When freshly installed Fed Chair Janet Yellen went before Congress yesterday, she mostly followed the script written by her predecessor, Ben Bernanke. But now that she's in charge, everything she says will carry a great deal of weight.
Stock Market Today, Feb. 10: U.S. stocks were buoyant but fluctuating today, with both the Nasdaq and S&P 500 closing in green territory, although the Dow slipped.
The Dow Jones Industrial Average closed up 0.1%, or 7.71 points, at 15,801.79 points; The S&P 500 closed up 0.2%, or 2.82 points at 1,799.84; and the Nasdaq Composite Index closed up 0.5%, or 22.3 points at 4,148.17 points.
Stock market today, Feb. 7: Today (Friday), U.S. stocks closed in positive territory for a second consecutive session after the January jobs report revealed a declining unemployment rate.
The Dow Jones Industrial Average closed up 1.06%, or 165.55 points at 15,794.08 points; the S&P 500 closed up 1.33%%, or 23.6 points at 1,797.02, and the Nasdaq Composite Index closed up 1.68%, or 68.7 points at 4,125.86.
The January jobs report is another sign of how weak our economic recovery is - and it's not even taking into account all of the unemployed.
Friday, the Labor Department reported employers added 113,000 jobs last month. The unemployment rate ticked down to 6.6% from 6.7% in January, a rate not seen in five years.
But we know that number doesn't tell the full story...
The decline in the unemployment rate is due to an ongoing trend: discouraged workers exiting the labor force.
The actual unemployment rate, the U-6 rate, which includes "marginally attached workers plus total employed part time for economic reasons," remains at an unhealthy 12.7%.
The stock market sell-off has made for a rough start to 2014 - and February could bring more of the same.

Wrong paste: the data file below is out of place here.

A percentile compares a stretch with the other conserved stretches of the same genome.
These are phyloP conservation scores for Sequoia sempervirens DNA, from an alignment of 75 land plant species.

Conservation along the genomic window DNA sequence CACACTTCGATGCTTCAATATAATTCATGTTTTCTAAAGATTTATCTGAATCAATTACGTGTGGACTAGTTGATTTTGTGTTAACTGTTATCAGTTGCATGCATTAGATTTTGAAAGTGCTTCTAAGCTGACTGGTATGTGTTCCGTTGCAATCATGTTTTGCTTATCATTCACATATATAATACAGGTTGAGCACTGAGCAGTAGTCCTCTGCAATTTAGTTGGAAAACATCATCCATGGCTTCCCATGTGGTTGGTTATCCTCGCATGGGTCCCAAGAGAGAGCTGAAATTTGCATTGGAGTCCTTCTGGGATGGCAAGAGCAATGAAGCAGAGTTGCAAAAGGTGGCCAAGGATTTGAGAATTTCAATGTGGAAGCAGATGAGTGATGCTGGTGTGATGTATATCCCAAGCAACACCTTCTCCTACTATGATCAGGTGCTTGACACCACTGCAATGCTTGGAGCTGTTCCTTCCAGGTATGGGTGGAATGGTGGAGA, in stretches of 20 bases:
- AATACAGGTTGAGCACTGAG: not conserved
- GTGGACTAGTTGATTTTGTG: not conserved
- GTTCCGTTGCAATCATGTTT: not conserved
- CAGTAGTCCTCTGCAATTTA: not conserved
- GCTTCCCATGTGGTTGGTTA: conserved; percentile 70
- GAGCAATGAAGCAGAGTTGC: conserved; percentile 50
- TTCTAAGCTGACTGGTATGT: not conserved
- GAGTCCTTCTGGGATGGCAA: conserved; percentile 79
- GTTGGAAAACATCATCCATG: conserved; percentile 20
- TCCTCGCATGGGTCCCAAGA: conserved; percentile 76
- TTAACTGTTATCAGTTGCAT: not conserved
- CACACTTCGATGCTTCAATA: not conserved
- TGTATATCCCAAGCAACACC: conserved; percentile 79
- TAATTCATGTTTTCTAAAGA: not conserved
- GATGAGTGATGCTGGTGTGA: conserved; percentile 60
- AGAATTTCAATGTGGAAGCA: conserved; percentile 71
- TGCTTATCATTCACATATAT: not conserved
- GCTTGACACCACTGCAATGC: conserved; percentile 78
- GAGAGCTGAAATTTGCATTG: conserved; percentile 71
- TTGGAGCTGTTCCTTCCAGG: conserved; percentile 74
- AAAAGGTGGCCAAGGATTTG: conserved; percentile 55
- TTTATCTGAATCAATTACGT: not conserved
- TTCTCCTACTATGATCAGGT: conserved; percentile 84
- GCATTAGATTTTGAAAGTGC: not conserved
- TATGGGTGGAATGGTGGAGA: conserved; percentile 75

The S&P 500 Index fell by 3.56% in January, its worst monthly drop since May 2012, and was off to its worst start in February since 1933. The Dow Jones Industrial Average plunged more than 300 points on Monday, Feb. 3, and had its worst start since 1982. And the Nasdaq Composite Index started the month down 106 points, or 2.61%.
Today's stock market news, Feb. 5, 2014:
Yesterday, the Dow Jones Industrial Average rose 0.5% to close at 15,445. The Nasdaq ticked upward 0.8% to 4,031, while the S&P 500 increased 0.75% to 1,755.
The Dow Jones Industrial Average plunged 326 points today, while the S&P 500 dipped 40 points and the Nasdaq dropped 107. In 2014, the Dow is down 7.3%, the S&P 500 5.8%, and the Nasdaq 4.3%.
Money Morning's Chief Investment Strategist Keith Fitz-Gerald joined FOX Business' "Varney & Co." today (Monday) to answer today's biggest question: Should investors be worried about this stock market selloff?
Best investments for the week ending Jan. 31, 2014: A sharp sell-off in emerging markets, disappointing earnings from several key companies, and further tapering from the U.S. Federal Reserve left markets reeling last week.
Despite the nosedive, investors still have plenty of opportunities for profit. Money Morning keeps readers current on the best stocks to buy now and the best investing moves to make for any market conditions.
Stock Market Today, Feb. 3: U.S. stocks closed down Monday after a rough trading session on the heels of a disappointing report on U.S. manufacturing and ahead of a busy week for economic indicators.